2. Careful planning with our go-to-market teams (account managers, product marketers, and sales) to give them the context and the time to prepare customers.
  3. Internal “dogfood” launch, to look for bugs and to use employees as a bellwether for customer reactions.
  4. A three-week customer beta with surveys.

The Result

So we were well-prepared for hatred, but we didn’t get it: the reception was overwhelmingly positive. A post-launch, in-product survey asked customers how much they liked the new look, and on average they gave it 7.6 out of 10. (If that seems low, recall that “nobody notices” was an acceptable outcome.)

That’s not to say everyone loved it. Here’s some customer feedback, both good and bad:

  • “I think a good design is often apparent when you don’t remember what the old one was like. Today, I started using the new UI and so far no troubles at all…Great work!”
  • “The new design looks very ‘flat’—I don’t know how else to describe it.” (I think this is negative but am not sure.)
  • “It looks a lot cleaner. Lots of whitespace.”
  • “I liked the side bar the way it was before. I was able to see everything I could do without clicking.” (Absolutely true, but a trade-off we felt was necessary.)
  • “Doesn’t look like it’s from the ’90s anymore.”
  • “I find the new font harder to read.”
  • “Looks clean, but I am always a little nervous about change and not being able to find something.” (My favorite for its honesty and introspection.)

. . .

Design is never truly done. I don’t anticipate another visual change of this magnitude for a while, but we will continue to evolve and polish what we have. We’ll tweak colors and styles to ensure affordances are clear. We’ll extend our system as new design work requires it. And we’ll look at ways the system can bring design and engineering together, such as shared React components between prototypes and production. (Already, Ray has created a set of multi-state Figma components: once you’ve inserted a dropdown in your mockup, you can access any potential permutation via overrides.) We’ll look for the things we missed—icons we removed and need to replace, alignments that aren’t quite right. And we’ll find the time to keep polishing: we were thorough enough that Heap has no truly “dark corners,” but there are a few that could stand to get brighter.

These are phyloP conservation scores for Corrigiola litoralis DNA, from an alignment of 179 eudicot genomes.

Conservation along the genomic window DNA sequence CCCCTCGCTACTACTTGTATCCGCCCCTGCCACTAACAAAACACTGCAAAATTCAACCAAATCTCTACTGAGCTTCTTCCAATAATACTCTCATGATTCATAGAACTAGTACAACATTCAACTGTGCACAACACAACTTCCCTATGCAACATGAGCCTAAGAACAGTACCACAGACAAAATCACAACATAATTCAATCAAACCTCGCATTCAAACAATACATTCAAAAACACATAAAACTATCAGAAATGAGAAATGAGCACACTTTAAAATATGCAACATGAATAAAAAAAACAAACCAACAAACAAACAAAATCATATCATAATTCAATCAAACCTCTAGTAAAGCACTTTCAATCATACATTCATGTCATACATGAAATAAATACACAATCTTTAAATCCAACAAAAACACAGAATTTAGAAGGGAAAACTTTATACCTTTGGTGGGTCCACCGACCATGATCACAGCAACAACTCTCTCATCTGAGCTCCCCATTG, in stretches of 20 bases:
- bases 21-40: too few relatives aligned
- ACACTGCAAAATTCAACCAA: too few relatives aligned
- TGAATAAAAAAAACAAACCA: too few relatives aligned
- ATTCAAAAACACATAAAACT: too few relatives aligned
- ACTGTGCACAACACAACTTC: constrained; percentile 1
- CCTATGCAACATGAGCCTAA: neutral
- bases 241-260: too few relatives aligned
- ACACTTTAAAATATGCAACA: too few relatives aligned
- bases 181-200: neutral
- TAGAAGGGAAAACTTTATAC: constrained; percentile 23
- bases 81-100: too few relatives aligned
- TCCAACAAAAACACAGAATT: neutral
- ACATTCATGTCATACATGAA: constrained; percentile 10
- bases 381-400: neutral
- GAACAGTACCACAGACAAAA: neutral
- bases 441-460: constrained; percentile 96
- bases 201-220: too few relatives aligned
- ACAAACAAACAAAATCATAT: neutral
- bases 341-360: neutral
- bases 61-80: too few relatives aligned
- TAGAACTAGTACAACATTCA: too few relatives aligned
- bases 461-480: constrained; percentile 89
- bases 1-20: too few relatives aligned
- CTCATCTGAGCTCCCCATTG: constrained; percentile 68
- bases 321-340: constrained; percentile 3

If this project sounded like fun to you, Heap is hiring communications designers and product designers. In joining a nascent team, you’ll be a part of building our design practice and culture from the ground up. We’ve got fascinating problems to solve and smart, humble, quirky people to solve them. Drop me a line!

Thanks to Raymond Liaw, Timery Crawford, and Anojh Gnanachandran for their help in editing and refining this post.